March 08, 2013

Manchin, Rockefeller Bipartisan Group Protect Rank of Purple Heart, Bronze Star

Senators send a letter to Secretary Hagel urging the Department of Defense to protect combat medals precedence over newly created Distinguished Warfare Medal

WASHINGTON, D.C. – U.S. Senators Joe Manchin and Jay Rockefeller (both D-W.Va.) and a bipartisan group of twenty other Senators sent a letter to Defense Secretary Chuck Hagel today urging him to preserve the precedence of combat decorations over a new medal honoring drone pilots and cyber warriors.

The letter asked Secretary Hagel to reconsider the Defense Department’s recent decision to give the newly created Distinguished Warfare Medal precedence above such combat awards as the Bronze Star and the Purple Heart.

In their letter, the Senators acknowledged that America’s silent warriors play an important role in the national defense of the United State, but questioned whether the Distinguished Warfare Medal should be ranked above medals for combat heroism and gallantry.

The Senators said combat awards are sacred, reflecting the special bravery of Americans who have been willing to sacrifice everything in the defense of this country. They said combat awards should remain the military’s highest honors.

“I’ve listened to West Virginia veterans and agree with them; our brave service members who face life and death situations deserve the most distinguished medals the United States military awards," Manchin said. “While I support the Distinguished Warfare Medal, I do not believe it should be given higher precedence than awards for those who face the battlefield. Awards earned in combat for heroism, patriotism and a commitment to make the ultimate sacrifice for the freedoms we enjoy every day should not rank below a medal earned in relative safety. Even though the standard practices of war are changing, the risks combat warriors face daily should meet the most renowned awards.”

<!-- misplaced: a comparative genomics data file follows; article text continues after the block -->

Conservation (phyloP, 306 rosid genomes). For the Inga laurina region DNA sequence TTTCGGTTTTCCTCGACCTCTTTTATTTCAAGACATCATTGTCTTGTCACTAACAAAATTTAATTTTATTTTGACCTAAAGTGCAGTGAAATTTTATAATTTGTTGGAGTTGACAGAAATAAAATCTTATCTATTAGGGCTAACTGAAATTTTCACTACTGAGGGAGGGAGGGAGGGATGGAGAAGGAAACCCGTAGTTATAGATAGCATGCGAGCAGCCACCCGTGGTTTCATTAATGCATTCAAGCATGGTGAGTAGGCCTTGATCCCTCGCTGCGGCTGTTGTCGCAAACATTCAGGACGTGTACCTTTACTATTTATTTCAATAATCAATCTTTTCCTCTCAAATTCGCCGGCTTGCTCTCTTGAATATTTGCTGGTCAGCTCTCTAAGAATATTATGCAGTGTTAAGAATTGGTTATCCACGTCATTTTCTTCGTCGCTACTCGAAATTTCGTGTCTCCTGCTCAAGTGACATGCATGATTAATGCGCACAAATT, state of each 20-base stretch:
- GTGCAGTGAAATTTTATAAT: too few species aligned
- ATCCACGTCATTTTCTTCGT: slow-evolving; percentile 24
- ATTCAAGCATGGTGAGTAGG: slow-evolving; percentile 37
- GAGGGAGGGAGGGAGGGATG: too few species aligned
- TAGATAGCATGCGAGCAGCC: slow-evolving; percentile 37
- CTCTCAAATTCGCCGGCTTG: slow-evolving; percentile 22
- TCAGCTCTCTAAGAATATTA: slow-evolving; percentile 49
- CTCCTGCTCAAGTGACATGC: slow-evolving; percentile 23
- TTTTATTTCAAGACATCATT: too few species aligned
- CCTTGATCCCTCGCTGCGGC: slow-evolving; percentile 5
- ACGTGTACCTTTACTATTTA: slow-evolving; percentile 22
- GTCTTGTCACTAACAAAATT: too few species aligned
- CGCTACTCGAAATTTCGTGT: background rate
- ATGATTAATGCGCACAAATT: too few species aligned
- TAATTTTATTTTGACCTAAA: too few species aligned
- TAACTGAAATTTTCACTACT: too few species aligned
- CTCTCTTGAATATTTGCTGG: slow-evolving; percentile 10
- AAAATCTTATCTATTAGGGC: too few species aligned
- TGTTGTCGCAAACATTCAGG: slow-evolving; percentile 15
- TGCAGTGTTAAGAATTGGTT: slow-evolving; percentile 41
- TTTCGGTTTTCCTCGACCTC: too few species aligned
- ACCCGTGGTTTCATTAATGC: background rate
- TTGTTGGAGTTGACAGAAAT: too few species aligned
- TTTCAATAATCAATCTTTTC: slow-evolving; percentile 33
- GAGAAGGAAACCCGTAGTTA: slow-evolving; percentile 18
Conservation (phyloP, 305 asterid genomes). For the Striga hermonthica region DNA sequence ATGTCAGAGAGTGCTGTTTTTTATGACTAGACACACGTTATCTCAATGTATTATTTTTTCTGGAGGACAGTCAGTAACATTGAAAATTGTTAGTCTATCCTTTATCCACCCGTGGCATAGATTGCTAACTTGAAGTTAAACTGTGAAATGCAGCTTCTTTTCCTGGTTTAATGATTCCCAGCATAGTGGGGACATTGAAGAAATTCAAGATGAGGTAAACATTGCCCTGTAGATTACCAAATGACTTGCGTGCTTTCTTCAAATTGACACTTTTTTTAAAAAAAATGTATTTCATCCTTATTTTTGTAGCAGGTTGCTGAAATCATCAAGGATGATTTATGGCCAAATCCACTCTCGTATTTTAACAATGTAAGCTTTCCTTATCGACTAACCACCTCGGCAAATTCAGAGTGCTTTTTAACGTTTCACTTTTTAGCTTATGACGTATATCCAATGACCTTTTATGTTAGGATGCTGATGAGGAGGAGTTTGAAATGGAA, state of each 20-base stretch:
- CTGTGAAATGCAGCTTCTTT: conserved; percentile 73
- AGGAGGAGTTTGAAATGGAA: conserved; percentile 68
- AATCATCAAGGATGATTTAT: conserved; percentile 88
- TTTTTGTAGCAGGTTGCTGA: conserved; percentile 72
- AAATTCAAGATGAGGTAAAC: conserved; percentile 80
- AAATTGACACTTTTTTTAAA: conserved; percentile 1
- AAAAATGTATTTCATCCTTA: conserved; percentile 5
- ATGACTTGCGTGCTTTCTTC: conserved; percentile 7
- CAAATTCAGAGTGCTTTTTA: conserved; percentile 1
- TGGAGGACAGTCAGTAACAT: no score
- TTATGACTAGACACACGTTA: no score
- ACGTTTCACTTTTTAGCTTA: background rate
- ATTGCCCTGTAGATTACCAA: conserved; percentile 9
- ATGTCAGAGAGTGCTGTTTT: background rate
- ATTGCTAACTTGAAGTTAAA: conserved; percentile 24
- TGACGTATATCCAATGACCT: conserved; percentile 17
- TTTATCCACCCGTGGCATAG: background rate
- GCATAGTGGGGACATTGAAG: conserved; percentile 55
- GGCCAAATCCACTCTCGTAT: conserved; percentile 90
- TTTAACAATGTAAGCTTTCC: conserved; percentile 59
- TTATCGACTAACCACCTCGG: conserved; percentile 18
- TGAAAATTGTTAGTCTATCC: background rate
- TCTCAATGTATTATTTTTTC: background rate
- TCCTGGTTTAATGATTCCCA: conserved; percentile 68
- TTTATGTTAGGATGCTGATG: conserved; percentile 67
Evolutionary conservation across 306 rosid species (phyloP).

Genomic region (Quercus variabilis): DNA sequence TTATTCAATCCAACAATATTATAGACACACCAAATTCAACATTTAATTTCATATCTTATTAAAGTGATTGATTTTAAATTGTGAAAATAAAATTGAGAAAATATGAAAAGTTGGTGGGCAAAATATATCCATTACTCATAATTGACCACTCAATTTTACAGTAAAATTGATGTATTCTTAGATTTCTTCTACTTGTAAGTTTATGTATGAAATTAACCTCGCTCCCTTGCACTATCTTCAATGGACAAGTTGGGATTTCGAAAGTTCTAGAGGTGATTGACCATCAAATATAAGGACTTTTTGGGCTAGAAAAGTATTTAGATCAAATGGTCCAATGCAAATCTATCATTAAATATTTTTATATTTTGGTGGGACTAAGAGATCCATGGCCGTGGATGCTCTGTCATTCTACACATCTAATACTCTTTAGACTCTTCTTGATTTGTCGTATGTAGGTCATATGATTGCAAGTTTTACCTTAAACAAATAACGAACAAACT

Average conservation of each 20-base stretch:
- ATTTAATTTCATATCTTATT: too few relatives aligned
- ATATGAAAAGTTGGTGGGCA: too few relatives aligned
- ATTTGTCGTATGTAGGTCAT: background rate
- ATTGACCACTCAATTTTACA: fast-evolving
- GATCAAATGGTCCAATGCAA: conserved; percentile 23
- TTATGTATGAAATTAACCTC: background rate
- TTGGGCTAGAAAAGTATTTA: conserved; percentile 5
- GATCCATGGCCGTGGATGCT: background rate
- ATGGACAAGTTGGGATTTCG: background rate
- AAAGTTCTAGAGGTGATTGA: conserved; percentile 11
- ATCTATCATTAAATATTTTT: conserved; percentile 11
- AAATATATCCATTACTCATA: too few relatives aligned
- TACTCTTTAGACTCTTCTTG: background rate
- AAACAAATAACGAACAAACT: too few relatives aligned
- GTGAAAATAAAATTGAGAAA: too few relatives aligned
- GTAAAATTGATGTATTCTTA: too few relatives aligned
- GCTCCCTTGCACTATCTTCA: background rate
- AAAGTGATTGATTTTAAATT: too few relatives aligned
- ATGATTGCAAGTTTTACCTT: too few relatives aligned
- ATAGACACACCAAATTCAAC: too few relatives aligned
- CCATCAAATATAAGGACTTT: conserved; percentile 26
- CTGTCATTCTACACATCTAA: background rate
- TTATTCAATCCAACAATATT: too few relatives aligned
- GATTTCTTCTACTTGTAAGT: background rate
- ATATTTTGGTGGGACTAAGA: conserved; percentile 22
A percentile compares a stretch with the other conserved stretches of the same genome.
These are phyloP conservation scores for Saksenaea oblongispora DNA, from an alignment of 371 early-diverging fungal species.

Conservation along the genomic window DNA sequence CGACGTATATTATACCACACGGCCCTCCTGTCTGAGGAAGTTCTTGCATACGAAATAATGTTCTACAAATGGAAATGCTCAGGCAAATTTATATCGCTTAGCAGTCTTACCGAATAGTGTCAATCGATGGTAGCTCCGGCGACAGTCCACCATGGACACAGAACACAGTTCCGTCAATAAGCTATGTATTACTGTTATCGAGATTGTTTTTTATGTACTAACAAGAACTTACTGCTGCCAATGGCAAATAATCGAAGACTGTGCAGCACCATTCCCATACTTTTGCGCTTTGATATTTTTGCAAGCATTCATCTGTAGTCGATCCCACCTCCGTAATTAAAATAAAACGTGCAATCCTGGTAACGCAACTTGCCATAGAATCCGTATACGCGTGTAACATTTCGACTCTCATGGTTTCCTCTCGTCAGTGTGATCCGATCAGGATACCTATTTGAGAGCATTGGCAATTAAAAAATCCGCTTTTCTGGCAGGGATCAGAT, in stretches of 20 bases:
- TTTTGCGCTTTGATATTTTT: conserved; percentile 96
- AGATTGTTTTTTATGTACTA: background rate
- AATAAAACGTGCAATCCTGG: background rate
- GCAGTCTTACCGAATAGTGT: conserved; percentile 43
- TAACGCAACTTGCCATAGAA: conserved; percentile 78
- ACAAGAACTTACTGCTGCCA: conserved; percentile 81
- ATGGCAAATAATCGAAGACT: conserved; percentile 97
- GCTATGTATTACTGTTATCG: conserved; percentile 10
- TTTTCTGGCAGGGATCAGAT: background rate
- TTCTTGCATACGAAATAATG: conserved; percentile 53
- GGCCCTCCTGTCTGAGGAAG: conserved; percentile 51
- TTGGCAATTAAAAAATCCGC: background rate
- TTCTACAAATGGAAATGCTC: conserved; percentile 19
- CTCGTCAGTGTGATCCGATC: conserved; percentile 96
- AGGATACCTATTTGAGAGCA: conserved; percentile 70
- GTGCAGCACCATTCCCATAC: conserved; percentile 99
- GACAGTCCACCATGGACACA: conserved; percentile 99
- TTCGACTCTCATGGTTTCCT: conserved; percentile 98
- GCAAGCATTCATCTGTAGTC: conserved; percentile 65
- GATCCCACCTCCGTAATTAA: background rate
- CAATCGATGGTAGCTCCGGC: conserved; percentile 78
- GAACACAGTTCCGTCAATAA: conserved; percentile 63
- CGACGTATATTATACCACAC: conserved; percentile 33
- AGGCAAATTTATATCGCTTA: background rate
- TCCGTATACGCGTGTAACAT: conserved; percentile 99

“Each member of our military plays a crucial role in protecting our nation and every American,” said Senator Rockefeller.  “As cyber warfare has become one of the most dangerous threats to our nation, it’s appropriate for us to recognize the hard work of those who defend us against such attacks.  At the same time, I strongly believe that this new award should not receive precedence over combat medals.  The courage and selflessness of the men and women who serve overseas, away from loved ones, while putting their lives on the line to fight against our enemies is unmatched.  The medals for such service are for exceptional heroism in the face of all odds, and they should be treated that way.”

Senator Manchin sent the letter to Secretary Hagel along with Senators Ayotte (R-NH), Begich (D-AK), Blumenthal (D-CT), Boozman (R-AR), Donnelly (D-IN), Heitkamp (D-ND), Heller (R-NV), Tim Johnson (D-SD), King (I-ME), Landrieu (D-LA), Leahy (D-VT), McCaskill (D-MO), Murkowski (R-AK), Rockefeller (D-WV), Sanders (I-VT), Shaheen (D-NH), Stabenow (D-MI), Tester (D-MT), Warner (D-VA), Udall (D-NM), Whitehouse (D-RI).

A PDF of the letter to Secretary Hagel is attached.

Please read the letter below:

Dear Secretary Hagel,
We respectfully request that you reconsider the precedence that the Department of Defense has given to the newly created Distinguished Warfare Medal.

While we support the Defense Department’s decision to authorize a new decoration – the Distinguished Warfare Medal – as a way to recognize silent warriors, such as drone pilots and cyber warriors, we adamantly oppose the decision to elevate this award above those earned in direct combat. We recognize that military awards should be updated as the tactics of warfare change. Yet, we maintain that heroism and personal courage in combat do not change from generation to generation, and should be held sacred and awarded accordingly.

We believe that medals earned in combat, or in dangerous conditions, should maintain their precedence above non-combat awards. Placing the Distinguished Warfare Medal above the Bronze Star and Purple Heart diminishes the significance of awards earned by risking one’s life in direct combat or through acts of heroism. Moreover, the Distinguished Warfare Medal’s placement directly above the Soldier’s Medal – an award for bravery and voluntary risk of life not involving conflict with an armed enemy – diminishes the precedence given to acts of individual gallantry in circumstances other than combat.

We have listened to the many Veterans in our states that have contacted us about the precedence of this award and agree that combat awards are sacred, and their precedence is best left undisturbed to preserve the legacy of service in combat and bravery.

The United States Senate previously recognized the importance of the Purple Heart. In 1985, the Senate approved an amendment that changed the precedence of the Purple Heart – elevating its precedence directly above the Meritorious Service Medals. For almost 30 years, that precedence has been left unchanged.

With your direct combat experience, you know too well that generations of Americans have risked their lives in combat, and many have paid the ultimate sacrifice. The precedence of combat awards recognizes these acts of heroism and should remain our military’s highest honors.

Thank you for your consideration into this matter.